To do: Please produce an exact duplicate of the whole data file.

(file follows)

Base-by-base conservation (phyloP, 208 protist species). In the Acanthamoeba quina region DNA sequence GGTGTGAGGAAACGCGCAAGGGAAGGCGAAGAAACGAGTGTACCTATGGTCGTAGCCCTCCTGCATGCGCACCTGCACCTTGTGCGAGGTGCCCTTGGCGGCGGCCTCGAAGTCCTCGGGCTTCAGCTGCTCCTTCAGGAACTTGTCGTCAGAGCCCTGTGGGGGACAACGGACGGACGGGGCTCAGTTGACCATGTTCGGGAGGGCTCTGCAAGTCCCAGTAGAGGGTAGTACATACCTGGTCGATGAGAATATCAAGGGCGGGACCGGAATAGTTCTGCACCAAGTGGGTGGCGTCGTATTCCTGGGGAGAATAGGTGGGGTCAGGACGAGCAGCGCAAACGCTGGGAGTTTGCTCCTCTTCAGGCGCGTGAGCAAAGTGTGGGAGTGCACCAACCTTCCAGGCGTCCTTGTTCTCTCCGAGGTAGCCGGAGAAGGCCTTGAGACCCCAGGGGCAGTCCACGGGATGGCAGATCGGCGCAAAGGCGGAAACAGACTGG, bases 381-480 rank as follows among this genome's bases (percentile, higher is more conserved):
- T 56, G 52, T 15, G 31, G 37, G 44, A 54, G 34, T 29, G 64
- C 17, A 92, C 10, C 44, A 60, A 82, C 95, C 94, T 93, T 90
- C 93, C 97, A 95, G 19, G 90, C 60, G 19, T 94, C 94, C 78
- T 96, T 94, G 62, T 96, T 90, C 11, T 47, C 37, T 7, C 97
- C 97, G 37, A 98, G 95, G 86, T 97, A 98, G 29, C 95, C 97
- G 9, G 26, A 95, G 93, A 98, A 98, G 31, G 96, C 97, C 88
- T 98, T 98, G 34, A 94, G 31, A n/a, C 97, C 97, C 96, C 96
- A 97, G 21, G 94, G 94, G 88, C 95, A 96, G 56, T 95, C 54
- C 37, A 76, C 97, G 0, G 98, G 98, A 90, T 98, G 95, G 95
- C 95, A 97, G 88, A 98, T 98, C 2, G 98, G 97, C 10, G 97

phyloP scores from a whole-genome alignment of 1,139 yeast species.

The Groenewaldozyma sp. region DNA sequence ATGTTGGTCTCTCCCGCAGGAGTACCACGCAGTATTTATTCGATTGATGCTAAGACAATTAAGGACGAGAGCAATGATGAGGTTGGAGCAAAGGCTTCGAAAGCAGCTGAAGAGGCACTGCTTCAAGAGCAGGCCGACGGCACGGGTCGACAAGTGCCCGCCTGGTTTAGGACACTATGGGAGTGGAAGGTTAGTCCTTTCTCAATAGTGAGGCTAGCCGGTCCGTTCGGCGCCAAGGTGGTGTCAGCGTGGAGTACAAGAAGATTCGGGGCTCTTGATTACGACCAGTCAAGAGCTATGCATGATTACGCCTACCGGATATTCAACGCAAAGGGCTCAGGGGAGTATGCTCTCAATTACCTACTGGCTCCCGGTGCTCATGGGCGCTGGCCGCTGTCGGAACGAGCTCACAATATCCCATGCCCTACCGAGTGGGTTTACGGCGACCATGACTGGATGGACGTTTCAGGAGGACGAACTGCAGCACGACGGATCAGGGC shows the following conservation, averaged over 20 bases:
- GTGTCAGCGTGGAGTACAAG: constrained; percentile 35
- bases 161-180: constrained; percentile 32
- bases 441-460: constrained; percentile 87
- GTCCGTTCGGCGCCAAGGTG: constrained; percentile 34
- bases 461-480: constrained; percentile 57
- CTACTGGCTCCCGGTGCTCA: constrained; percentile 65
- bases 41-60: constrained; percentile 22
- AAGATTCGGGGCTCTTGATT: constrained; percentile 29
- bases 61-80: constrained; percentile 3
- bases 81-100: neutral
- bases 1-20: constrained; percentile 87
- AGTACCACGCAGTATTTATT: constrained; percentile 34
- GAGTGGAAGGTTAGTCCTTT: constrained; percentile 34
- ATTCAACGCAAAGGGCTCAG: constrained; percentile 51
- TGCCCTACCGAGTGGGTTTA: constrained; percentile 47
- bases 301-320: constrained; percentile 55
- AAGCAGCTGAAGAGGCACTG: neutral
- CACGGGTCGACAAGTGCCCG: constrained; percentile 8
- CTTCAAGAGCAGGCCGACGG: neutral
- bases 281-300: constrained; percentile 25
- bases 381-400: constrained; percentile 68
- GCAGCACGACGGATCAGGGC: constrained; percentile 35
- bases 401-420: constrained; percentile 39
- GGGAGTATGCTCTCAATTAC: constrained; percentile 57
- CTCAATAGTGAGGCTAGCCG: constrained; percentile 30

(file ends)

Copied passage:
Base-by-base conservation (phyloP, 208 protist species). In the Acanthamoeba quina region DNA sequence GGTGTGAGGAAACGCGCAAGGGAAGGCGAAGAAACGAGTGTACCTATGGTCGTAGCCCTCCTGCATGCGCACCTGCACCTTGTGCGAGGTGCCCTTGGCGGCGGCCTCGAAGTCCTCGGGCTTCAGCTGCTCCTTCAGGAACTTGTCGTCAGAGCCCTGTGGGGGACAACGGACGGACGGGGCTCAGTTGACCATGTTCGGGAGGGCTCTGCAAGTCCCAGTAGAGGGTAGTACATACCTGGTCGATGAGAATATCAAGGGCGGGACCGGAATAGTTCTGCACCAAGTGGGTGGCGTCGTATTCCTGGGGAGAATAGGTGGGGTCAGGACGAGCAGCGCAAACGCTGGGAGTTTGCTCCTCTTCAGGCGCGTGAGCAAAGTGTGGGAGTGCACCAACCTTCCAGGCGTCCTTGTTCTCTCCGAGGTAGCCGGAGAAGGCCTTGAGACCCCAGGGGCAGTCCACGGGATGGCAGATCGGCGCAAAGGCGGAAACAGACTGG, bases 381-480 rank as follows among this genome's bases (percentile, higher is more conserved):
- T 56, G 52, T 15, G 31, G 37, G 44, A 54, G 34, T 29, G 64
- C 17, A 92, C 10, C 44, A 60, A 82, C 95, C 94, T 93, T 90
- C 93, C 97, A 95, G 19, G 90, C 60, G 19, T 94, C 94, C 78
- T 96, T 94, G 62, T 96, T 90, C 11, T 47, C 37, T 7, C 97
- C 97, G 37, A 98, G 95, G 86, T 97, A 98, G 29, C 95, C 97
- G 9, G 26, A 95, G 93, A 98, A 98, G 31, G 96, C 97, C 88
- T 98, T 98, G 34, A 94, G 31, A n/a, C 97, C 97, C 96, C 96
- A 97, G 21, G 94, G 94, G 88, C 95, A 96, G 56, T 95, C 54
- C 37, A 76, C 97, G 0, G 98, G 98, A 90, T 98, G 95, G 95
- C 95, A 97, G 88, A 98, T 98, C 2, G 98, G 97, C 10, G 97

phyloP scores from a whole-genome alignment of 1,139 yeast species.

The Groenewaldozyma sp. region DNA sequence ATGTTGGTCTCTCCCGCAGGAGTACCACGCAGTATTTATTCGATTGATGCTAAGACAATTAAGGACGAGAGCAATGATGAGGTTGGAGCAAAGGCTTCGAAAGCAGCTGAAGAGGCACTGCTTCAAGAGCAGGCCGACGGCACGGGTCGACAAGTGCCCGCCTGGTTTAGGACACTATGGGAGTGGAAGGTTAGTCCTTTCTCAATAGTGAGGCTAGCCGGTCCGTTCGGCGCCAAGGTGGTGTCAGCGTGGAGTACAAGAAGATTCGGGGCTCTTGATTACGACCAGTCAAGAGCTATGCATGATTACGCCTACCGGATATTCAACGCAAAGGGCTCAGGGGAGTATGCTCTCAATTACCTACTGGCTCCCGGTGCTCATGGGCGCTGGCCGCTGTCGGAACGAGCTCACAATATCCCATGCCCTACCGAGTGGGTTTACGGCGACCATGACTGGATGGACGTTTCAGGAGGACGAACTGCAGCACGACGGATCAGGGC shows the following conservation, averaged over 20 bases:
- GTGTCAGCGTGGAGTACAAG: constrained; percentile 35
- bases 161-180: constrained; percentile 32
- bases 441-460: constrained; percentile 87
- GTCCGTTCGGCGCCAAGGTG: constrained; percentile 34
- bases 461-480: constrained; percentile 57
- CTACTGGCTCCCGGTGCTCA: constrained; percentile 65
- bases 41-60: constrained; percentile 22
- AAGATTCGGGGCTCTTGATT: constrained; percentile 29
- bases 61-80: constrained; percentile 3
- bases 81-100: neutral
- bases 1-20: constrained; percentile 87
- AGTACCACGCAGTATTTATT: constrained; percentile 34
- GAGTGGAAGGTTAGTCCTTT: constrained; percentile 34
- ATTCAACGCAAAGGGCTCAG: constrained; percentile 51
- TGCCCTACCGAGTGGGTTTA: constrained; percentile 47
- bases 301-320: constrained; percentile 55
- AAGCAGCTGAAGAGGCACTG: neutral
- CACGGGTCGACAAGTGCCCG: constrained; percentile 8
- CTTCAAGAGCAGGCCGACGG: neutral
- bases 281-300: constrained; percentile 25
- bases 381-400: constrained; percentile 68
- GCAGCACGACGGATCAGGGC: constrained; percentile 35
- bases 401-420: constrained; percentile 39
- GGGAGTATGCTCTCAATTAC: constrained; percentile 57
- CTCAATAGTGAGGCTAGCCG: constrained; percentile 30